Put one’s finger on something is an idiom that has been in use for decades. An idiom is a word, group of words, or phrase that has a figurative meaning that is not easily deduced from its literal definition. Often using descriptive imagery or metaphors, common idioms are words and phrases used in the English language in order to convey a concise idea, and are often spoken or are considered informal or conversational. English idioms can illustrate emotion more quickly than a phrase that has a literal meaning, even when the etymology or origin of the idiomatic expression is lost. An idiom is a metaphorical figure of speech, and it is understood that it is not a use of literal language. Figures of speech like an often-used metaphor have definitions and connotations that go beyond the literal meaning of the words. Mastery of the turn of phrase of an idiom, which may use slang words or other parts of speech, is essential for the English learner. Many English as a Second Language students do not understand idiomatic expressions and idiomatic language such as in a blue moon, spill the beans, let the cat out of the bag, silver lining, back to the drawing board, barking up the wrong tree, kick the bucket, hit the nail on the head, face the music, under the weather, piece of cake, when pigs fly, and raining cats and dogs, because they attempt to translate them word for word, which yields only the literal meaning. English phrases that are idioms should not be taken literally. In addition to learning vocabulary and grammar, one must understand the phrasing of the figurative language of idiomatic phrases in order to know English like a native speaker; it is helpful to maintain a list of phrases, common expressions, and popular expressions to memorize that are used figuratively or idiomatically. We will examine the meaning of the idiom put one’s finger on something, where it came from, and some examples of its idiomatic usage in sentences.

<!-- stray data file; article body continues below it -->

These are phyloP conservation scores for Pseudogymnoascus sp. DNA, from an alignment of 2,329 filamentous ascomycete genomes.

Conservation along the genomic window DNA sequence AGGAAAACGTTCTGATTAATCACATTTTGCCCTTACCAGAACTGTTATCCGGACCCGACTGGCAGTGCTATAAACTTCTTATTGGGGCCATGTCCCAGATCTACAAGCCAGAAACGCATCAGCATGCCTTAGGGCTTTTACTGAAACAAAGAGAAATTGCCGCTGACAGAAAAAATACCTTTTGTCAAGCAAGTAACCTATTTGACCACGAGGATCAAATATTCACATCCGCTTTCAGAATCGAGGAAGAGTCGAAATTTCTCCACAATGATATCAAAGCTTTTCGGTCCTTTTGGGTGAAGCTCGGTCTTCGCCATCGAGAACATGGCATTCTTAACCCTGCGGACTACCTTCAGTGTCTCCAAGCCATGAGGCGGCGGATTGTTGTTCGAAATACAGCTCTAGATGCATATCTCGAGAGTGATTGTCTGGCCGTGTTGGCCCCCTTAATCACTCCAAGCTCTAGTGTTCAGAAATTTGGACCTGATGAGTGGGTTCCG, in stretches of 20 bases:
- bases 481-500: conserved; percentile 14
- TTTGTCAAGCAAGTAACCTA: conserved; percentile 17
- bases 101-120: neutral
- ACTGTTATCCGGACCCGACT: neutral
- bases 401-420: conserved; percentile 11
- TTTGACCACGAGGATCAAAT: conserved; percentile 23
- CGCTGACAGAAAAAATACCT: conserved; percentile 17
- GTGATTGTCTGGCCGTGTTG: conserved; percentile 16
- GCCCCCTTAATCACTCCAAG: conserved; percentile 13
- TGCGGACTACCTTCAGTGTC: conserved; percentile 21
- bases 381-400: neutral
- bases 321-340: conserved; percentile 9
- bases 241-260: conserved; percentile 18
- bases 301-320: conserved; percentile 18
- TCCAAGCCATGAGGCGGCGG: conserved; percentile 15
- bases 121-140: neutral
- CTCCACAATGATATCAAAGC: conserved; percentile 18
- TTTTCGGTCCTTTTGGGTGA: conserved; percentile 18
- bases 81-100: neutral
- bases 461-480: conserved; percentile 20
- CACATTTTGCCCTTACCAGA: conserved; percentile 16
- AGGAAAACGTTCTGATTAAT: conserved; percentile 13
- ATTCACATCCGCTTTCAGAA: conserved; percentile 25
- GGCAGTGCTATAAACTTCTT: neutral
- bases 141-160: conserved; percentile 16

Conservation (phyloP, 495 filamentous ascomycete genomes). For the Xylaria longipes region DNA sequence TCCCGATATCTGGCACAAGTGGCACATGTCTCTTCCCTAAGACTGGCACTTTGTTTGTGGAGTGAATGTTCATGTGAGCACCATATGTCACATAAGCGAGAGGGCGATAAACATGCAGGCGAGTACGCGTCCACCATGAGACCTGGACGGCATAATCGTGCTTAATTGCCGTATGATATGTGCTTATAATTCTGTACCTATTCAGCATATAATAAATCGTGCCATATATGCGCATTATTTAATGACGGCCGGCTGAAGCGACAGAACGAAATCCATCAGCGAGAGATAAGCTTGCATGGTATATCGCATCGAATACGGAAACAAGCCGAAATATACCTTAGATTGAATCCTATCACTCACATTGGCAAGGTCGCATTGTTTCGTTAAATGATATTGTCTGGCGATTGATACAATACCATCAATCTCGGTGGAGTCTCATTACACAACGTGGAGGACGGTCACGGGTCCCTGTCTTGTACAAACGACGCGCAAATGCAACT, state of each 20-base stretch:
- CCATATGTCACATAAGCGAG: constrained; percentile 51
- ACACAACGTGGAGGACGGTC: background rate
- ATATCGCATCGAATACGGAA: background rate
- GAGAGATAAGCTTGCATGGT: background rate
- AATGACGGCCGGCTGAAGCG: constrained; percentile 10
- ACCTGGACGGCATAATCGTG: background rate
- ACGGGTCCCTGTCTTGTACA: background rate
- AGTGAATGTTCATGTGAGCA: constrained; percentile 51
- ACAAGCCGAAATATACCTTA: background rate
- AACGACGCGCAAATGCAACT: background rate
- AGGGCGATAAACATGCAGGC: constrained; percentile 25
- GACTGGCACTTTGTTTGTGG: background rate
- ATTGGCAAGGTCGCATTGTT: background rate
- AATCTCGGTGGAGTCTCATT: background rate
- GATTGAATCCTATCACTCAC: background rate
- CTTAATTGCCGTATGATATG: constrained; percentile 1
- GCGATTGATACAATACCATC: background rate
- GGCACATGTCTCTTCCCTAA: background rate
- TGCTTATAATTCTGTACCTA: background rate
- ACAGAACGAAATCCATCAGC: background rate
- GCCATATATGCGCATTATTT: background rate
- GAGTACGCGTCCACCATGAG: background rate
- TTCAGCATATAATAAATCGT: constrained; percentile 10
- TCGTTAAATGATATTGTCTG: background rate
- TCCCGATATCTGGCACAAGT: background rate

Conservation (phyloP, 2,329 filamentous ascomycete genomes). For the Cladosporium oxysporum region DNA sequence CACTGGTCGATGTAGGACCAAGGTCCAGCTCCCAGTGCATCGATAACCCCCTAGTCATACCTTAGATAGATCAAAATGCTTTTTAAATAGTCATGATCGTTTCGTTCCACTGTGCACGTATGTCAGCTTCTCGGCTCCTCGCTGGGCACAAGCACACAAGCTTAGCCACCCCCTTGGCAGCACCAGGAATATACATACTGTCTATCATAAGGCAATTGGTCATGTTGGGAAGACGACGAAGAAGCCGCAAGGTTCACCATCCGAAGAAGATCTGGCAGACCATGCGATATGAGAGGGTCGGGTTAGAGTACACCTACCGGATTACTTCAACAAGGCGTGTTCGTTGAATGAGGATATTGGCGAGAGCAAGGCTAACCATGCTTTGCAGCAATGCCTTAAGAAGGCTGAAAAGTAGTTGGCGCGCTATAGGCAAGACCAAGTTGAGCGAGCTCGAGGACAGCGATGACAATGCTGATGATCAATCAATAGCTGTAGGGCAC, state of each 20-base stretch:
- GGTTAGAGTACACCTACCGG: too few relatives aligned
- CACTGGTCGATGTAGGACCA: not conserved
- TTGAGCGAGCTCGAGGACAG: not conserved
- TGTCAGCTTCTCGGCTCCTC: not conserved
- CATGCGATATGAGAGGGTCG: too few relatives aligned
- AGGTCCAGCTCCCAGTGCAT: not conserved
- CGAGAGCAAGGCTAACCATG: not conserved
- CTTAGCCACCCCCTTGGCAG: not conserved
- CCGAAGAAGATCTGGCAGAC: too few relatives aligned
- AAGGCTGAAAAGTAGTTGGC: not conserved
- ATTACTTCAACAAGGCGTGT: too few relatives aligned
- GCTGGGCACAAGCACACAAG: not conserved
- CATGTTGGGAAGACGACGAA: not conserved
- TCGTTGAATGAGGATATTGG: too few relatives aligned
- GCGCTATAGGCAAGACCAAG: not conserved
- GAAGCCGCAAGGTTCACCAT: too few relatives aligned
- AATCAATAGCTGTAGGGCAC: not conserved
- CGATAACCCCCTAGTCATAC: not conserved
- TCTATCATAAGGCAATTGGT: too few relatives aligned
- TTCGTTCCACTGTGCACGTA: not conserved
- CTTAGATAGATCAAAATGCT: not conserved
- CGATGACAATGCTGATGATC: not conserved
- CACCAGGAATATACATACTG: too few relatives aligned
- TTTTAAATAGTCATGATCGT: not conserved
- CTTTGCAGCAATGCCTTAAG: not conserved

To put one’s finger on something means to identify something, to find the cause of something, to understand something, to remember something. The idiom put one’s finger on something came into use in the latter-1800s. The expression calls up the image of looking through a document and literally placing one’s finger on the words that will support one’s assertion. Often, the phrase is used in the negative, as in “I can’t put my finger on it,” to mean one cannot identify the cause of something, remember something, or understand something.
It was a rousing talk, but something about it bothered me, though I could not quite put my finger on it. (The Hawaii Catholic Herald)
It’s tough to put my finger on what was wrong with it, namely because I don’t have enough fingers for the job. (The Cascadia Weekly)
“I can’t put my finger on what the ramifications would be, but if we significantly underreport there probably will be some ramification, especially financially,” Carter said. (The Lynchburg News & Advance)